By Phil Hall | February 23, 2011

One of Luchino Visconti’s second-tier efforts, the 1954 “Senso” takes place in Venice of 1866, when the Austrian military occupation was being challenged by Garibaldi’s uprising, The emotional core of the film is the destructive love affair between an Italian countess with ties to the nationalist rebellion and a younger Austrian lieutenant with no particular political passion.

Yet Visconti never seemed particularly focused on capturing the full emotional power of this doomed union. Instead, the great filmmaker placed his emphasis on style over substance. As a result, the film is a riot of visual opulence, with the splendor of 19th century Venice captured in brilliant production design presented in the three-strip Technicolor process. (This DVD/Blu-ray release provides a crisp new digital restoration.) For any student of cinematography, costume design or art direction, “Sense” is an invaluable source of inspiration.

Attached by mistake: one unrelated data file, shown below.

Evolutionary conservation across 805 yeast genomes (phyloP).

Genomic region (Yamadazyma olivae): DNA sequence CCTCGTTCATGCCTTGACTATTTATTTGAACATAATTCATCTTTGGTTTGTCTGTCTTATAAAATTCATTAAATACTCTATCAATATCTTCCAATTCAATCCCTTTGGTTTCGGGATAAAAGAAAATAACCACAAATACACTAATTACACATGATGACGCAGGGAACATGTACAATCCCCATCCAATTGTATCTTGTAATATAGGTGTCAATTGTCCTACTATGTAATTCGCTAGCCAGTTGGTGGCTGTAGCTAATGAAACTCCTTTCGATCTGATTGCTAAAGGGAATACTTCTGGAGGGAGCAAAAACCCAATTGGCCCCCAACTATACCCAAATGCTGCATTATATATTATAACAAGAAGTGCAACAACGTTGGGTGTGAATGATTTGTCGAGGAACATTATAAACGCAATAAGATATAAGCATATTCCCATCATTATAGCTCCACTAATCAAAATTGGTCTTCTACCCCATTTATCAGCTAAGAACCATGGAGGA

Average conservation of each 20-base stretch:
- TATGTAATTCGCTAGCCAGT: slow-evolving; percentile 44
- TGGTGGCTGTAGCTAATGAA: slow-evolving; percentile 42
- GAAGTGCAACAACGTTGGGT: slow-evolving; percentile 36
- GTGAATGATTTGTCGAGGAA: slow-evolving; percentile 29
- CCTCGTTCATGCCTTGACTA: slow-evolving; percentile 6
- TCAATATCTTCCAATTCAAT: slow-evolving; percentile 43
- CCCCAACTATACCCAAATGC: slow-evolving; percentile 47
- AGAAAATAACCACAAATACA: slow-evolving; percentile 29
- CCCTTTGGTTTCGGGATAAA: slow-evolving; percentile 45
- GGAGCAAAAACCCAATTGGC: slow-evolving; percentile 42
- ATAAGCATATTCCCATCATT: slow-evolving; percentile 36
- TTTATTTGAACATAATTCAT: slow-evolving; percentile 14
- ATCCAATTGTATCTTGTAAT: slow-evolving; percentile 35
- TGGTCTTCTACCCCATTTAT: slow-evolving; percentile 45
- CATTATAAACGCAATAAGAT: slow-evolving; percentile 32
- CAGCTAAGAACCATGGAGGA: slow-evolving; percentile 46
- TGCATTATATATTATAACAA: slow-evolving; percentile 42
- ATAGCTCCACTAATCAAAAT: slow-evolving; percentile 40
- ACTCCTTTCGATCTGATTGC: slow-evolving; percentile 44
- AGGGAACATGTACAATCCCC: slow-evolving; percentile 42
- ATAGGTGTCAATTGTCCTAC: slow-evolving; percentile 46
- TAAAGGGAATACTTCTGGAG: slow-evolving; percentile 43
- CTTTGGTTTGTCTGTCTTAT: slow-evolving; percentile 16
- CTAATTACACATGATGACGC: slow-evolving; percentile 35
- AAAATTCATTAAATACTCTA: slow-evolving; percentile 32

However, the glory of the film’s visual appeal cannot fully compensate for its dramatic deficiencies. To play the Austrian soldier, Visconti illogically miscast Farley Granger with the hope that his presence would guarantee a commercial U.S. theatrical release – which, ironically, never happened. Granger’s bland, dreary presence makes the full-throttle performance by Alida Valli as the countess seem thoroughly peculiar – it makes little sense why she would drive herself mad and ruin her life for such a dull man.

This DVD/Blu-ray release includes the severely edited English-language version, “The Wanton Countess,” with Granger and Valli speaking purple dialogue composed by Tennessee Williams and Paul Bowles; three short documentaries on Visconti’s career are also included in the offering.

“Senso” can be recommended for Visconti fans, but it is strictly an optional purchase for those unfamiliar with the filmmaker’s canon.

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